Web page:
Wednesday, 24 November 2010
Scotland's Tax Raising/Lowering Powers
The Unionists are having a ball here in Scotland accusing the SNP government of 'lapsing' the tax raising powers which were included in the 1999 devolution referendum.
I've been accused of staying silent on the matter, although I received an apology because the title of my post didn't refer to it. It's not the first time I've been pilloried by Scottish bloggers who don't take the trouble to read through my posts but prefer to read the title and, perhaps, the first paragraph but I do appreciate this one had the courtesy to apologise.
This is unionist electioneering at its best, accusing the nationalist government for 'betraying' the Scottish people. What utter nonsense and they know it.
Had the Scottish people have been informed that the cost of having 3p varying tax raising powers would have stretched into millions then I'm sure they would have decided against it. For the referendum most thought that a Yes Yes vote would ensure that we secured our own Parliament. That's what was most important and the second question regarding tax raising powers was more or less irrelevant. To ensnare any Scottish government into a £12 million down payment for this political absurd idea in 1999, followed by £50,000 per year until 2007 when the contract terminated is an atrocity on behalf of those who designed the Scotland Act.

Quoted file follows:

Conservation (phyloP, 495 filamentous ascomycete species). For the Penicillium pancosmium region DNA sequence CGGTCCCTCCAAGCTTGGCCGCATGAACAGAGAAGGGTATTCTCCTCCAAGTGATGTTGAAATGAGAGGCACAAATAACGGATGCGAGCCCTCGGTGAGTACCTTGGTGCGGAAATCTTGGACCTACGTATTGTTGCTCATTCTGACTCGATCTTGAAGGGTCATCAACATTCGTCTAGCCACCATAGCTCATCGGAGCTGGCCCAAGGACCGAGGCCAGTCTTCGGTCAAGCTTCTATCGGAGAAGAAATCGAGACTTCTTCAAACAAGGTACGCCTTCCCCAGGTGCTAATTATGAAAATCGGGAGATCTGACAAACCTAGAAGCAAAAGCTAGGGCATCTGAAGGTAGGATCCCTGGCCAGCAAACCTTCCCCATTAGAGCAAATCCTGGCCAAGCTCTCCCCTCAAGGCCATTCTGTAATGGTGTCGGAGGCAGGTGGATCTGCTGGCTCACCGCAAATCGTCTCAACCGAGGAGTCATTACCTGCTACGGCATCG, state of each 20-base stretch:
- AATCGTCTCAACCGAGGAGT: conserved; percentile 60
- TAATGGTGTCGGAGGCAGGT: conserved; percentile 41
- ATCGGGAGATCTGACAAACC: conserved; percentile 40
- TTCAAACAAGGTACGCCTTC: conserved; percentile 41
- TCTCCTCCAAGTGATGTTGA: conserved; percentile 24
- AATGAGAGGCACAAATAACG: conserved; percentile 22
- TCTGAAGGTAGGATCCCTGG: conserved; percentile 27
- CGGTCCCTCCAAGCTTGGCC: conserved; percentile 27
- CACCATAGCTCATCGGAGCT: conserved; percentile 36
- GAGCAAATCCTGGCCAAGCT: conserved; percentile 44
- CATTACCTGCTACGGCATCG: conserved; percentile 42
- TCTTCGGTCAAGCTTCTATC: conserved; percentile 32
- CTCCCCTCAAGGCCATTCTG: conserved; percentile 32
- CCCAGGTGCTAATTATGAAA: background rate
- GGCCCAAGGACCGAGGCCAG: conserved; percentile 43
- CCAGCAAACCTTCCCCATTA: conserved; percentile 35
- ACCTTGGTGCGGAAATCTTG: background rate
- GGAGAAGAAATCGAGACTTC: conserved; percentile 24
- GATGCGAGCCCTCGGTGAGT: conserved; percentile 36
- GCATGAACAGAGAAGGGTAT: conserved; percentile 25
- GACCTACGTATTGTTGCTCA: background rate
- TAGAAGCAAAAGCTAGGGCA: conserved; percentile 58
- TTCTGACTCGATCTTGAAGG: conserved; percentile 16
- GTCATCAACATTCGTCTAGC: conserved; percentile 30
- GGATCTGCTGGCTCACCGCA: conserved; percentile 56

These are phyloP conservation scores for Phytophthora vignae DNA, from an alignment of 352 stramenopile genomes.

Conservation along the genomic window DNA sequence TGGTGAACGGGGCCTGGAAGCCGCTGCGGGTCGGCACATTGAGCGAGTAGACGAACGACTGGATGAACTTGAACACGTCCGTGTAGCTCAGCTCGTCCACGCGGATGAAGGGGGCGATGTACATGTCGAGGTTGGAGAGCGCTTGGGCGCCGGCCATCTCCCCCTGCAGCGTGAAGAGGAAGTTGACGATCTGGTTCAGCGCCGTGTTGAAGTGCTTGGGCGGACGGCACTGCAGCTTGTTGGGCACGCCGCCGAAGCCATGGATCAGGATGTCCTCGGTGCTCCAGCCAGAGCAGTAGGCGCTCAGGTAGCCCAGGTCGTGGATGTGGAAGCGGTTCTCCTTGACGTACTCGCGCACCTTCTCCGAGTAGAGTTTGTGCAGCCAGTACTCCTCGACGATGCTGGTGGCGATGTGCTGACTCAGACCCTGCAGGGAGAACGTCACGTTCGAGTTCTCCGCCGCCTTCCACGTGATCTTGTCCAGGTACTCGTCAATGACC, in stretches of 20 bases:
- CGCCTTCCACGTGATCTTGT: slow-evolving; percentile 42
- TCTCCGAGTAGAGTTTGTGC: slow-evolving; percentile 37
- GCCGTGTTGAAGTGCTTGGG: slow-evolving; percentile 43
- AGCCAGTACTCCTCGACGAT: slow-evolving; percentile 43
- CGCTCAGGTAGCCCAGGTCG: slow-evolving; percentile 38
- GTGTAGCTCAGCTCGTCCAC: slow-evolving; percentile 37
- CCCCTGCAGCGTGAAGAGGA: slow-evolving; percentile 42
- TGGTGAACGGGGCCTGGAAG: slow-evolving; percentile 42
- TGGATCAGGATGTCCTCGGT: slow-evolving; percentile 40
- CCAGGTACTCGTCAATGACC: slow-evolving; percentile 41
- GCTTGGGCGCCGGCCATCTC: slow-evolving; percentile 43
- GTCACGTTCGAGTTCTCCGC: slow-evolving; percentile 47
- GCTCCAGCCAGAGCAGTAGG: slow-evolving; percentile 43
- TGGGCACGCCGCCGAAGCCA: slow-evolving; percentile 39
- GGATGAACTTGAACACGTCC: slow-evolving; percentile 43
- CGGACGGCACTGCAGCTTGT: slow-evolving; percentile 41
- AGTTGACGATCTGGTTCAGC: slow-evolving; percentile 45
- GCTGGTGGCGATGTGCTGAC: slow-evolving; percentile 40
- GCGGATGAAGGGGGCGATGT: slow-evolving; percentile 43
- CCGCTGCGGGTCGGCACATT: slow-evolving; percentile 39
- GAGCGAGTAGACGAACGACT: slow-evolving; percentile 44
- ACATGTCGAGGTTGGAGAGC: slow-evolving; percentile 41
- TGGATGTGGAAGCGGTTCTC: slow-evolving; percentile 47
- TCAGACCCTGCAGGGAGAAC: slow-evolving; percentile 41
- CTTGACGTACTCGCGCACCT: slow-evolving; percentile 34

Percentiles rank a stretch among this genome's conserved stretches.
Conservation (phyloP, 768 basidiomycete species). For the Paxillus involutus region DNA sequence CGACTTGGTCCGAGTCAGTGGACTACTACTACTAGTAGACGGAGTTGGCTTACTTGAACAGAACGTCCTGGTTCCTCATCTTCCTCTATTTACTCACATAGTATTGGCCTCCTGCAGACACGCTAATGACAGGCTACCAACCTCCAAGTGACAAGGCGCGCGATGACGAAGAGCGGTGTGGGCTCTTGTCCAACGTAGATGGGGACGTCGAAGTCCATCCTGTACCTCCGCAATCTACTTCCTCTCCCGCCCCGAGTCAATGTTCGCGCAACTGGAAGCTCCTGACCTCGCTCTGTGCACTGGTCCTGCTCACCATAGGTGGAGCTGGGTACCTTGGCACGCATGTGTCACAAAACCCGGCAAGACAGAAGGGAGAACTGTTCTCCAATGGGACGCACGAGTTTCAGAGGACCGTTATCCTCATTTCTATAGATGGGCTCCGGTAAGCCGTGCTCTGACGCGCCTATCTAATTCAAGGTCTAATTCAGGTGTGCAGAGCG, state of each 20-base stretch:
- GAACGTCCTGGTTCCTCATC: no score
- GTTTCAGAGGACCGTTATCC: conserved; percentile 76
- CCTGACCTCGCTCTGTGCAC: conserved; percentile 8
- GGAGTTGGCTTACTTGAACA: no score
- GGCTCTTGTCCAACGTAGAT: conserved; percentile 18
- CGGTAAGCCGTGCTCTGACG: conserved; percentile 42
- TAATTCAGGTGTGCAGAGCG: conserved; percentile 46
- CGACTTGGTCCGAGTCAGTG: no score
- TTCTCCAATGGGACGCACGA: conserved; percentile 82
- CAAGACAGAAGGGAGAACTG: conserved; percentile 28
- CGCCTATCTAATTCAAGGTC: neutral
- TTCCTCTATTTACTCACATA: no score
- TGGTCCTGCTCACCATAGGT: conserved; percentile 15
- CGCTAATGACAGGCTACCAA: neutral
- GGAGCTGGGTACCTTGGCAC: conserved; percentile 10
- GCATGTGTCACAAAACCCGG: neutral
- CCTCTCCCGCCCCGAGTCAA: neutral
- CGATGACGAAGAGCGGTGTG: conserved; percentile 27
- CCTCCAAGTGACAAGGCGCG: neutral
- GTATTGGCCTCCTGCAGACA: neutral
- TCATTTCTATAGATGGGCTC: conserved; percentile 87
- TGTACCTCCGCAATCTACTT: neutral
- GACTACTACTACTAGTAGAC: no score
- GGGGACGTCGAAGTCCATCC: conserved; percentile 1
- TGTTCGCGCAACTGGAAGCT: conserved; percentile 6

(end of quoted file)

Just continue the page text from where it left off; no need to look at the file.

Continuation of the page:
The tax raising powers haven't lapsed. The legislation is enshrined in the Scotland Act 1998 Part V and therefore still available until Parliament vote for it to be deleted. Therefore the SNP government have not 'given away' any powers, they have decided not to pay the UK treasury for something which we all know will never be used.
Should the SNP government have informed Parliament of their decision? It would appear they wrote to the UK government in the summer asking the reasons why the HMRC were requesting £7 million to keep the legislation alive and they've had no response.
John Swinney is to face the Finance Committee tomorrow. My thought is that he won't be signing a cheque made out to HMRC for £7 million just to keep a system alive, when the UK government intend to introduce new legislation within a matter of weeks, but I have no doubt he will show the Unionists and the Greens are purely electioneering and he won't be apologising for not informing Parliament either as the issue is still ongoing with the Westminster parliament. That's politics.